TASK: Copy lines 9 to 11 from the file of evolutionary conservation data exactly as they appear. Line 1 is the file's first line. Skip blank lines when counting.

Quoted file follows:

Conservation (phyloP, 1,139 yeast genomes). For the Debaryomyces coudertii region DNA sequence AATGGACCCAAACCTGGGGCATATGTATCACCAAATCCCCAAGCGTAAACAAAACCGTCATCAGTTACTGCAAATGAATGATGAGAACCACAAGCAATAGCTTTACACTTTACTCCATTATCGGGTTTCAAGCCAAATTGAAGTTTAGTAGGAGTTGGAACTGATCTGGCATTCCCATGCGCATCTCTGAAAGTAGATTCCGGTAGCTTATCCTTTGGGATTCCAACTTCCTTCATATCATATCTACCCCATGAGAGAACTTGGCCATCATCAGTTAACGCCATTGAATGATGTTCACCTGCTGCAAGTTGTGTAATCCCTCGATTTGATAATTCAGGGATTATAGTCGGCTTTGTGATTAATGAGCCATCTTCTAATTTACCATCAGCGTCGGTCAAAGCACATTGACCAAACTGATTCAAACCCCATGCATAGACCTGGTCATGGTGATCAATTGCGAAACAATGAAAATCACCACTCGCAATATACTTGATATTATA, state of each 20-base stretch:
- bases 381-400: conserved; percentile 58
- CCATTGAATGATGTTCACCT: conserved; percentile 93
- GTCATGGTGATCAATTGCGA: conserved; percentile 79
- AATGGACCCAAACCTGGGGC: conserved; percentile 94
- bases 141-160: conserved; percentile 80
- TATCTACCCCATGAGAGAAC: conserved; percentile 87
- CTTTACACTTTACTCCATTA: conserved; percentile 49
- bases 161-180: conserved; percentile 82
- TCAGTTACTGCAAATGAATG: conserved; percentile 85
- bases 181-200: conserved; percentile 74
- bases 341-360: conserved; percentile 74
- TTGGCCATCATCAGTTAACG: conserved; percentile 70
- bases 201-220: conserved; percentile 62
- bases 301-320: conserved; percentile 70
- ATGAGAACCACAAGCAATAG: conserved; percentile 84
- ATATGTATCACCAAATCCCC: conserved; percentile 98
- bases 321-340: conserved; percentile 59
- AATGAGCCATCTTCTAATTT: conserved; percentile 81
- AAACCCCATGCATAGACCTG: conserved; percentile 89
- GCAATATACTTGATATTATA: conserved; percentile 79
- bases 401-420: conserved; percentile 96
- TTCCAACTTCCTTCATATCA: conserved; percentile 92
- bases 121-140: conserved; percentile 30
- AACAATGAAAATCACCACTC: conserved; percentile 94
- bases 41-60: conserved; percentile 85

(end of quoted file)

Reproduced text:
- bases 161-180: conserved; percentile 82
- TCAGTTACTGCAAATGAATG: conserved; percentile 85
- bases 181-200: conserved; percentile 74